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Bernie Sanders and Ariana Grande
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Who could actually challenge Trump in the 2020 US election?

With less than a year to go until the election and the race heating up, here’s a rundown of the main democratic candidates who could stand against Trump in November

Another year, another election to worry about. It’s hard to believe that the US presidential vote has come around again so quickly. That is until you think about all the fucked up things that Donald Trump has managed to do since he was inaugurated on January 20, 2017, three years ago. 

From announcing and building the border wall with Mexico to imposing a travel ban on people from seven predominantly Muslim countries, supporting abortion bans in the US, systematically rolling back transgender rights, and most recently bombing and killing Iranian military leader Qassem Soleimani on January 3 in Baghdad, it has actually been a very long, exhausting, and at times terrifying three years. 

Thankfully there is some hope: in the form of the Democratic candidates standing against Trump in 2020. Currently leading the (OK, somewhat unreliable) polls are Joe Biden and Bernie Sanders, followed by Elizabeth Warren, Michael Bloomberg, and Pete Buttigieg. However, understandably, this all-white line up has been widely criticised as lacking in diversity, particularly for a party who claims to support just that.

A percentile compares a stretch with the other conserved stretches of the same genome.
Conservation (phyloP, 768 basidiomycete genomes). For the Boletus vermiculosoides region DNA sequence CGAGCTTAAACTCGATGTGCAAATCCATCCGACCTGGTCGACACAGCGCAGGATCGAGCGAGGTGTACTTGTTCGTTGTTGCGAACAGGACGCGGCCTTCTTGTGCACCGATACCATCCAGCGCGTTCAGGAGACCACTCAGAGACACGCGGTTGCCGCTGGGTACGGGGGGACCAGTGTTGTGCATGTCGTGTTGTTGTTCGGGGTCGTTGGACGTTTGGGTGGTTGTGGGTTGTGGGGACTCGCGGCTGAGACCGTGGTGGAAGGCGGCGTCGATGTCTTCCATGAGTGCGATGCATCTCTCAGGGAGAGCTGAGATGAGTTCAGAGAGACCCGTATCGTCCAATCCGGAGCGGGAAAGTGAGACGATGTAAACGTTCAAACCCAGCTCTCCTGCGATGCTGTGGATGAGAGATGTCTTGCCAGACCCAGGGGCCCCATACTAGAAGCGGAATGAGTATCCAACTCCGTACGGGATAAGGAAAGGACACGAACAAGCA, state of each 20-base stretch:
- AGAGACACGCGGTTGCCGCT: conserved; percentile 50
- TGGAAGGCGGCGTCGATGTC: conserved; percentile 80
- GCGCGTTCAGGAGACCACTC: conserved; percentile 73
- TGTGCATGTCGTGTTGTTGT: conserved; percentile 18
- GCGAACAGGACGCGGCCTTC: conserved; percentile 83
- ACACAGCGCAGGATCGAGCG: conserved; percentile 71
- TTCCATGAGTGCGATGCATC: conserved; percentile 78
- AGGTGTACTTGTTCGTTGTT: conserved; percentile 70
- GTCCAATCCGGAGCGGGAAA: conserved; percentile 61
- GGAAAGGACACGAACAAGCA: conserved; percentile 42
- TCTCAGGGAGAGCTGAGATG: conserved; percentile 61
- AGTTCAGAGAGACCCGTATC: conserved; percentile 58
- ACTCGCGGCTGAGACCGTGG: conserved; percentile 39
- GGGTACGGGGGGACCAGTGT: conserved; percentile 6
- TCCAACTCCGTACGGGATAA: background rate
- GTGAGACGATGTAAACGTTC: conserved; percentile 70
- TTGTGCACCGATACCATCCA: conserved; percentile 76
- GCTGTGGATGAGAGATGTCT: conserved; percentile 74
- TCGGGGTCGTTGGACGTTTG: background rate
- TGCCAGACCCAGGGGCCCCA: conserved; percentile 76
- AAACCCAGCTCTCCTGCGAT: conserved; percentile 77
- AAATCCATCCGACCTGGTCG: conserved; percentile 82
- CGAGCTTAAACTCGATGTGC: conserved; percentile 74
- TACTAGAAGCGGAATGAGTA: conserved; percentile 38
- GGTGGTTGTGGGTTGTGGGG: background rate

The campaign trail to become a candidate is well underway and Democrats will vote for their candidate between February and June. After that, the lead candidate will stand against the Republican runner (almost entirely likely to be Trump) ahead of the vote on November 3. There are currently 12 Democratic candidates running, but below, a rundown of the five main candidates who are most likely to take on Trump.


First up, Bernie! Cardi B is one vocal supporter, but his list of celebrity supporters goes on. As you might remember from 2016, when Bernie was campaigning as the other Democratic candidate alongside Hilary Clinton, Miley Cyrus and Zoë Kravitz were among his fans. Ariana Grande recently posted a photo with Sanders, caption “my guy”, while Kim Gordon grammed her dog with a Bernie badge, alongside the caption “Go Bernie”.